If you’re preparing for the United States Medical Licensing Examination® (USMLE®) Step 3 exam, you might want to know which questions are most often missed by test-prep takers. Check out this example from Kaplan Medical, and read an expert explanation of the answer. Also check out all posts in this series.
A 37-year-old woman with history of bipolar disorder is brought to the emergency department in an obtunded state. The patient has been maintained on a stable dose of lithium carbonate, 600 mg by mouth, twice a day for the last five years. On examination she has a tonic-clonic seizure lasting approximately 30 seconds. As part of the laboratory workup, the patient's lithium level is found to be 4.2 mEq/L.
After basic airway and cardiovascular support, which of the following is the most appropriate next step in management?
A. Loading dose of phenytoin.
B. Renal consult for emergent dialysis.
C. MRI of the patient's head.
D. Conservative management, including fluid and electrolyte replacement.
E. Liver function tests.
The correct answer is B.
The patient presents to the emergency department with potentially life-threatening lithium toxicity. Hemodialysis is the treatment of choice for lithium level greater than 4.0 mEq/L or a manifestation of symptoms of lithium toxicity such as mental status changes and seizures.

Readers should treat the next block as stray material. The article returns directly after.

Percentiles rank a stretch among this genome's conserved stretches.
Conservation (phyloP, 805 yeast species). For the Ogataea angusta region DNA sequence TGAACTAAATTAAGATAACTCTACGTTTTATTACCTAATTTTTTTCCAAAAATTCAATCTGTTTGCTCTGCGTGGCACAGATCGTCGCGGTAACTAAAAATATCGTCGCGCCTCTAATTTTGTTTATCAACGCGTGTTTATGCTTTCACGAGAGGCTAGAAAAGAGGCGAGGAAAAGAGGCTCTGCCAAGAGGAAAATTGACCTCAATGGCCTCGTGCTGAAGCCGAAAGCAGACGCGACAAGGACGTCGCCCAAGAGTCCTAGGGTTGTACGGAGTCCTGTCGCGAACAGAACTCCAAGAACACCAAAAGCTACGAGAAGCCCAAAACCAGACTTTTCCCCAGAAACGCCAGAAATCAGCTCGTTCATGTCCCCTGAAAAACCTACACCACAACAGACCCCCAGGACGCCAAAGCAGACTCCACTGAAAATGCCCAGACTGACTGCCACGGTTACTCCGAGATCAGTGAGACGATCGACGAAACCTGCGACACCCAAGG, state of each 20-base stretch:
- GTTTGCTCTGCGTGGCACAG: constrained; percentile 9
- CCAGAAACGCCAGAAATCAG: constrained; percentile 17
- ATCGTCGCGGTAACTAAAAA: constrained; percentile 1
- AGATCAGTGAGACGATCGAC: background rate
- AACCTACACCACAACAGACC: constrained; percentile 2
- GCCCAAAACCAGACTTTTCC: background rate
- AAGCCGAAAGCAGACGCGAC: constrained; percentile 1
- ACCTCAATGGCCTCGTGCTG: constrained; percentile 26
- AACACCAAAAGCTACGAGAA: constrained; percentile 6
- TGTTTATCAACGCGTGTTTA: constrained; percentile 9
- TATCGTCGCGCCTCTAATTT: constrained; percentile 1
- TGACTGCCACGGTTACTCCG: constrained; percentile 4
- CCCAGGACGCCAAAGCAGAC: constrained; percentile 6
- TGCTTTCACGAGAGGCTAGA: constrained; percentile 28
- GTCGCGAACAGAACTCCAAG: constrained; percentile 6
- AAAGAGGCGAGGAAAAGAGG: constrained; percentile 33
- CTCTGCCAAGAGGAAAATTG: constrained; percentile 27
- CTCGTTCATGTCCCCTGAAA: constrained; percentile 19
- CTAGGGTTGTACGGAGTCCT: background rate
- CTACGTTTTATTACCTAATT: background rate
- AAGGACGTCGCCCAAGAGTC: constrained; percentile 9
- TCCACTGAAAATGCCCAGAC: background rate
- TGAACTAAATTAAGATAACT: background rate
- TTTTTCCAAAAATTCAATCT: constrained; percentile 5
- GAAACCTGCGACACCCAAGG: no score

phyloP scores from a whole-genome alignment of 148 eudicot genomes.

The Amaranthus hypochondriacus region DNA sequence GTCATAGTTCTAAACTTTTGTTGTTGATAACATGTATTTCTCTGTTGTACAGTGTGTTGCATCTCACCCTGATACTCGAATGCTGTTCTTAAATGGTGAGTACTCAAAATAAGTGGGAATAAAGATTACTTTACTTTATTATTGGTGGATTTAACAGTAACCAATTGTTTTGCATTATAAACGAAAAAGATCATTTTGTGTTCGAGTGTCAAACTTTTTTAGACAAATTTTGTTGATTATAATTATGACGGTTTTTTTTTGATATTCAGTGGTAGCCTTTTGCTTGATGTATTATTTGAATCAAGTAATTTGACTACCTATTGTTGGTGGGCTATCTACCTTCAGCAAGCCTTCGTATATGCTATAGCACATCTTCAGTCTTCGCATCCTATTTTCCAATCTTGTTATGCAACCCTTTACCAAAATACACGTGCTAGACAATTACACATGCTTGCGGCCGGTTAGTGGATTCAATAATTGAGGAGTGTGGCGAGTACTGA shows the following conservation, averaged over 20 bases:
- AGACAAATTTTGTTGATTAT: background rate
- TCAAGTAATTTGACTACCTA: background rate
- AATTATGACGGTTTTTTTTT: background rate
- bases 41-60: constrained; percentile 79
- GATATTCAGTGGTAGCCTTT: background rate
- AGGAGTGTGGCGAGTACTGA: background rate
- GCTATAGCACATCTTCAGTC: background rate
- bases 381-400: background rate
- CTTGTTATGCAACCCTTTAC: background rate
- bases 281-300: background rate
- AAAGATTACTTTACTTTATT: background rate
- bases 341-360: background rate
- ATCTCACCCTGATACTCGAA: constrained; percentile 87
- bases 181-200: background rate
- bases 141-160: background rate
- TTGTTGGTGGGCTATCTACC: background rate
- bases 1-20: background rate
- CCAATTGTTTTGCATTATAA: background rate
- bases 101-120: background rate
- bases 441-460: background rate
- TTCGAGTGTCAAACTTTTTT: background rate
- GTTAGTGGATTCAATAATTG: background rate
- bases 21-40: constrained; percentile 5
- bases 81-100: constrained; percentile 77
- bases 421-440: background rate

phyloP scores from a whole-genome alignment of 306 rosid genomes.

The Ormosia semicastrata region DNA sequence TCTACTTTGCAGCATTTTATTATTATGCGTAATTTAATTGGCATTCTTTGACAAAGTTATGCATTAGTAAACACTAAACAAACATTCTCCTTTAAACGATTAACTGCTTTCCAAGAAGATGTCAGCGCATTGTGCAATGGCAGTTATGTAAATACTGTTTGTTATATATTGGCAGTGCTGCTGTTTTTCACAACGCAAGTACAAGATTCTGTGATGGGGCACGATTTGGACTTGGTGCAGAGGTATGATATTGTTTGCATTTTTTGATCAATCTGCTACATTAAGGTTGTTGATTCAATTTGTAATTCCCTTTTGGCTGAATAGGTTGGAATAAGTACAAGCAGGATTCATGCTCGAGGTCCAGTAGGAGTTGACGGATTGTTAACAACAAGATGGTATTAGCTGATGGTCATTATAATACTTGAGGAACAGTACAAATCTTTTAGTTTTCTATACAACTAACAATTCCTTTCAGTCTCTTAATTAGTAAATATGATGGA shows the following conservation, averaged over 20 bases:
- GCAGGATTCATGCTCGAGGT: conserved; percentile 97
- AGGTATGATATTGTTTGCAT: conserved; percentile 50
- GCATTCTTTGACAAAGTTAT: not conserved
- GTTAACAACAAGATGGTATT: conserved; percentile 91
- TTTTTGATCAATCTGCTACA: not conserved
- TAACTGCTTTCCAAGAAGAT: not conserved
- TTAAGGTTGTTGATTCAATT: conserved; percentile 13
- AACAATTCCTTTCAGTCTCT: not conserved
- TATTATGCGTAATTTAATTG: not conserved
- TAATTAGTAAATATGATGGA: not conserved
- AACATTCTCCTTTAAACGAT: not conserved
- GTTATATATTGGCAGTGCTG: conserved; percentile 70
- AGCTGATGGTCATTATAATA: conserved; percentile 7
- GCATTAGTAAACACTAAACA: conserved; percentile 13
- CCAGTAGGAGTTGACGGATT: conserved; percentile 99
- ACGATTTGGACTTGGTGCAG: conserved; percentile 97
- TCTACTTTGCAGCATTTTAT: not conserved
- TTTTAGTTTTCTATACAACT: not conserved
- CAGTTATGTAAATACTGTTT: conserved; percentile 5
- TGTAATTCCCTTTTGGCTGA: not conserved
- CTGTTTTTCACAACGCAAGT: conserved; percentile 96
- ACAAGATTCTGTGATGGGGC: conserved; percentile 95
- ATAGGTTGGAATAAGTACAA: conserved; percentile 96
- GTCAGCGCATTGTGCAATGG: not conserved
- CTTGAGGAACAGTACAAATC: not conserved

Choice A: Loading dose of phenytoin is not indicated after one generalized seizure, when metabolic encephalopathy can be treated with dialysis.
Choice C: Head MRI may be an acceptable follow-up study after the patient receives dialysis, especially if the seizures continue after dialysis treatment.
Choice D: For lower levels of lithium toxicity, fluid and electrolyte replacement may be sufficient treatment.
Choice E: Hepatic toxicity, as demonstrated by liver function tests, is not suggested by the patient's presentation in the presence of lithium level greater than 4.0 mEq/L, given lithium's exclusively renal metabolism.
Indications for hemodialysis in patients with lithium toxicity:
- Serum-lithium level is greater than 4.0 mEq/L.
- Signs of lithium toxicity, such as seizures and mental status changes, regardless of serum-lithium level.
For more prep questions on USMLE Steps 1, 2 and 3, view other posts in this series.
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